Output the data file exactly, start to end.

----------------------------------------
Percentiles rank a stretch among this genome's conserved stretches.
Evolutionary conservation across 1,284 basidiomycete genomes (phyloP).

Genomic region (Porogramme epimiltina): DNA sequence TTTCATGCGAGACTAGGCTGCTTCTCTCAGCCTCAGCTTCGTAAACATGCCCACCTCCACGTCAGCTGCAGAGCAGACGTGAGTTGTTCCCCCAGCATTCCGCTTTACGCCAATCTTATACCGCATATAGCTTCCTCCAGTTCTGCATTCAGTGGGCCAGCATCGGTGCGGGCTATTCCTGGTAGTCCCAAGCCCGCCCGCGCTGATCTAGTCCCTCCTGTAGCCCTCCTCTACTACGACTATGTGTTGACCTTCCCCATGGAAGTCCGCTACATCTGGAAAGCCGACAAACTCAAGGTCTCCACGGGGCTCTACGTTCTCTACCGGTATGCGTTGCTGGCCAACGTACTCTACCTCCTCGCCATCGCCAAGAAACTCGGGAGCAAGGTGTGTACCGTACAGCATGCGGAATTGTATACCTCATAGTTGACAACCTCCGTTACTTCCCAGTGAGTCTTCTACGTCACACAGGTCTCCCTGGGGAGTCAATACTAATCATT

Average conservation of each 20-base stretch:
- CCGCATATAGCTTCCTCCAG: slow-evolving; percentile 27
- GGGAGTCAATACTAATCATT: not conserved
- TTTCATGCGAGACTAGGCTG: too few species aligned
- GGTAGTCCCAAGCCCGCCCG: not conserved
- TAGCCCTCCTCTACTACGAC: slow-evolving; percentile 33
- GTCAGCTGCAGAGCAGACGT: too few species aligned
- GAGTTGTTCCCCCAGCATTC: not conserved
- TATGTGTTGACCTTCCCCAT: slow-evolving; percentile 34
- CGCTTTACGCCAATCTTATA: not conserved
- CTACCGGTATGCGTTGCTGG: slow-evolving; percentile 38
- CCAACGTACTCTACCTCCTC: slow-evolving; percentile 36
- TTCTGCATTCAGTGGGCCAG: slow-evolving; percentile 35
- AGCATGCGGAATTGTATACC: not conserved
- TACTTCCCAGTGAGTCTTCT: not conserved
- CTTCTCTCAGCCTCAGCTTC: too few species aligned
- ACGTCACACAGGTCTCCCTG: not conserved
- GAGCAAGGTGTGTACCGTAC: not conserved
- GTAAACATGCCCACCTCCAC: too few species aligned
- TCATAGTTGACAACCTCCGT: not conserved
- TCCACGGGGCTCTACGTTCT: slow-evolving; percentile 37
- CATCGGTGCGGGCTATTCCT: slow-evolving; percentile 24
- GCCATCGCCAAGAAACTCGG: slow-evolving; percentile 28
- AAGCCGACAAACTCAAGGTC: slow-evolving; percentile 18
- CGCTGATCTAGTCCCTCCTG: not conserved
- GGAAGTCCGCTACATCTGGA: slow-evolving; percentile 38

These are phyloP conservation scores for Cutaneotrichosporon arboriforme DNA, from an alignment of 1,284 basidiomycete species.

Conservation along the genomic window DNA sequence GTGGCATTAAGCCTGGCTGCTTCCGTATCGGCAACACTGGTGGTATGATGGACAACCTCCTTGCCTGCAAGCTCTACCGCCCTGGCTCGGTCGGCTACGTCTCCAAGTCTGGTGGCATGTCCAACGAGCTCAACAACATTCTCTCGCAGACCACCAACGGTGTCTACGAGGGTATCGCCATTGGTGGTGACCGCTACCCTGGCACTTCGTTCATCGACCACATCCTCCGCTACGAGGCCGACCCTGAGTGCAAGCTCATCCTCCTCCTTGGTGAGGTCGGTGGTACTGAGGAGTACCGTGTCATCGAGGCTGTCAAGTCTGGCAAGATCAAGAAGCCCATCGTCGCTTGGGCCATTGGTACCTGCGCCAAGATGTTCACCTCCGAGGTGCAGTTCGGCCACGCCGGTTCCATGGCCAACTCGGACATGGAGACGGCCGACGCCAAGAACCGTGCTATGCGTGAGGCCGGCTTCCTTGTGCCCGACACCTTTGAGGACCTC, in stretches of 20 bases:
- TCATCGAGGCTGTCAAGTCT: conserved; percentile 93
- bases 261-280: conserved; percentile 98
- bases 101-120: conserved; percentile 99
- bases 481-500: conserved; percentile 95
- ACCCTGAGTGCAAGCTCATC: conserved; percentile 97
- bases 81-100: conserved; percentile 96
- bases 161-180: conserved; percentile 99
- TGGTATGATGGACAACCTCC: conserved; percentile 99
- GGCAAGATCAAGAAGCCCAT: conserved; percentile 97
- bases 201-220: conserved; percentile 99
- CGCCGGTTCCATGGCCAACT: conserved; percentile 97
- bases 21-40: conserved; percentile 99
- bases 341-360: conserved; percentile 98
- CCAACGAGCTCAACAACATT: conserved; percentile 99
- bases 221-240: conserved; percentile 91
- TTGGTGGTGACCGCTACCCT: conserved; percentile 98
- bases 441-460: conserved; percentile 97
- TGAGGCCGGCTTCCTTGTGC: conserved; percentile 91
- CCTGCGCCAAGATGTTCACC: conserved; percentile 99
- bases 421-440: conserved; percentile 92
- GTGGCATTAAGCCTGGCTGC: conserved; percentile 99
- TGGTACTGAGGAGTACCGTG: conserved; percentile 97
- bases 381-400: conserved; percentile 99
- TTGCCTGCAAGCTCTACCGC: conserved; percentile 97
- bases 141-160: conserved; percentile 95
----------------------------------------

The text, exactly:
Percentiles rank a stretch among this genome's conserved stretches.
Evolutionary conservation across 1,284 basidiomycete genomes (phyloP).

Genomic region (Porogramme epimiltina): DNA sequence TTTCATGCGAGACTAGGCTGCTTCTCTCAGCCTCAGCTTCGTAAACATGCCCACCTCCACGTCAGCTGCAGAGCAGACGTGAGTTGTTCCCCCAGCATTCCGCTTTACGCCAATCTTATACCGCATATAGCTTCCTCCAGTTCTGCATTCAGTGGGCCAGCATCGGTGCGGGCTATTCCTGGTAGTCCCAAGCCCGCCCGCGCTGATCTAGTCCCTCCTGTAGCCCTCCTCTACTACGACTATGTGTTGACCTTCCCCATGGAAGTCCGCTACATCTGGAAAGCCGACAAACTCAAGGTCTCCACGGGGCTCTACGTTCTCTACCGGTATGCGTTGCTGGCCAACGTACTCTACCTCCTCGCCATCGCCAAGAAACTCGGGAGCAAGGTGTGTACCGTACAGCATGCGGAATTGTATACCTCATAGTTGACAACCTCCGTTACTTCCCAGTGAGTCTTCTACGTCACACAGGTCTCCCTGGGGAGTCAATACTAATCATT

Average conservation of each 20-base stretch:
- CCGCATATAGCTTCCTCCAG: slow-evolving; percentile 27
- GGGAGTCAATACTAATCATT: not conserved
- TTTCATGCGAGACTAGGCTG: too few species aligned
- GGTAGTCCCAAGCCCGCCCG: not conserved
- TAGCCCTCCTCTACTACGAC: slow-evolving; percentile 33
- GTCAGCTGCAGAGCAGACGT: too few species aligned
- GAGTTGTTCCCCCAGCATTC: not conserved
- TATGTGTTGACCTTCCCCAT: slow-evolving; percentile 34
- CGCTTTACGCCAATCTTATA: not conserved
- CTACCGGTATGCGTTGCTGG: slow-evolving; percentile 38
- CCAACGTACTCTACCTCCTC: slow-evolving; percentile 36
- TTCTGCATTCAGTGGGCCAG: slow-evolving; percentile 35
- AGCATGCGGAATTGTATACC: not conserved
- TACTTCCCAGTGAGTCTTCT: not conserved
- CTTCTCTCAGCCTCAGCTTC: too few species aligned
- ACGTCACACAGGTCTCCCTG: not conserved
- GAGCAAGGTGTGTACCGTAC: not conserved
- GTAAACATGCCCACCTCCAC: too few species aligned
- TCATAGTTGACAACCTCCGT: not conserved
- TCCACGGGGCTCTACGTTCT: slow-evolving; percentile 37
- CATCGGTGCGGGCTATTCCT: slow-evolving; percentile 24
- GCCATCGCCAAGAAACTCGG: slow-evolving; percentile 28
- AAGCCGACAAACTCAAGGTC: slow-evolving; percentile 18
- CGCTGATCTAGTCCCTCCTG: not conserved
- GGAAGTCCGCTACATCTGGA: slow-evolving; percentile 38

These are phyloP conservation scores for Cutaneotrichosporon arboriforme DNA, from an alignment of 1,284 basidiomycete species.

Conservation along the genomic window DNA sequence GTGGCATTAAGCCTGGCTGCTTCCGTATCGGCAACACTGGTGGTATGATGGACAACCTCCTTGCCTGCAAGCTCTACCGCCCTGGCTCGGTCGGCTACGTCTCCAAGTCTGGTGGCATGTCCAACGAGCTCAACAACATTCTCTCGCAGACCACCAACGGTGTCTACGAGGGTATCGCCATTGGTGGTGACCGCTACCCTGGCACTTCGTTCATCGACCACATCCTCCGCTACGAGGCCGACCCTGAGTGCAAGCTCATCCTCCTCCTTGGTGAGGTCGGTGGTACTGAGGAGTACCGTGTCATCGAGGCTGTCAAGTCTGGCAAGATCAAGAAGCCCATCGTCGCTTGGGCCATTGGTACCTGCGCCAAGATGTTCACCTCCGAGGTGCAGTTCGGCCACGCCGGTTCCATGGCCAACTCGGACATGGAGACGGCCGACGCCAAGAACCGTGCTATGCGTGAGGCCGGCTTCCTTGTGCCCGACACCTTTGAGGACCTC, in stretches of 20 bases:
- TCATCGAGGCTGTCAAGTCT: conserved; percentile 93
- bases 261-280: conserved; percentile 98
- bases 101-120: conserved; percentile 99
- bases 481-500: conserved; percentile 95
- ACCCTGAGTGCAAGCTCATC: conserved; percentile 97
- bases 81-100: conserved; percentile 96
- bases 161-180: conserved; percentile 99
- TGGTATGATGGACAACCTCC: conserved; percentile 99
- GGCAAGATCAAGAAGCCCAT: conserved; percentile 97
- bases 201-220: conserved; percentile 99
- CGCCGGTTCCATGGCCAACT: conserved; percentile 97
- bases 21-40: conserved; percentile 99
- bases 341-360: conserved; percentile 98
- CCAACGAGCTCAACAACATT: conserved; percentile 99
- bases 221-240: conserved; percentile 91
- TTGGTGGTGACCGCTACCCT: conserved; percentile 98
- bases 441-460: conserved; percentile 97
- TGAGGCCGGCTTCCTTGTGC: conserved; percentile 91
- CCTGCGCCAAGATGTTCACC: conserved; percentile 99
- bases 421-440: conserved; percentile 92
- GTGGCATTAAGCCTGGCTGC: conserved; percentile 99
- TGGTACTGAGGAGTACCGTG: conserved; percentile 97
- bases 381-400: conserved; percentile 99
- TTGCCTGCAAGCTCTACCGC: conserved; percentile 97
- bases 141-160: conserved; percentile 95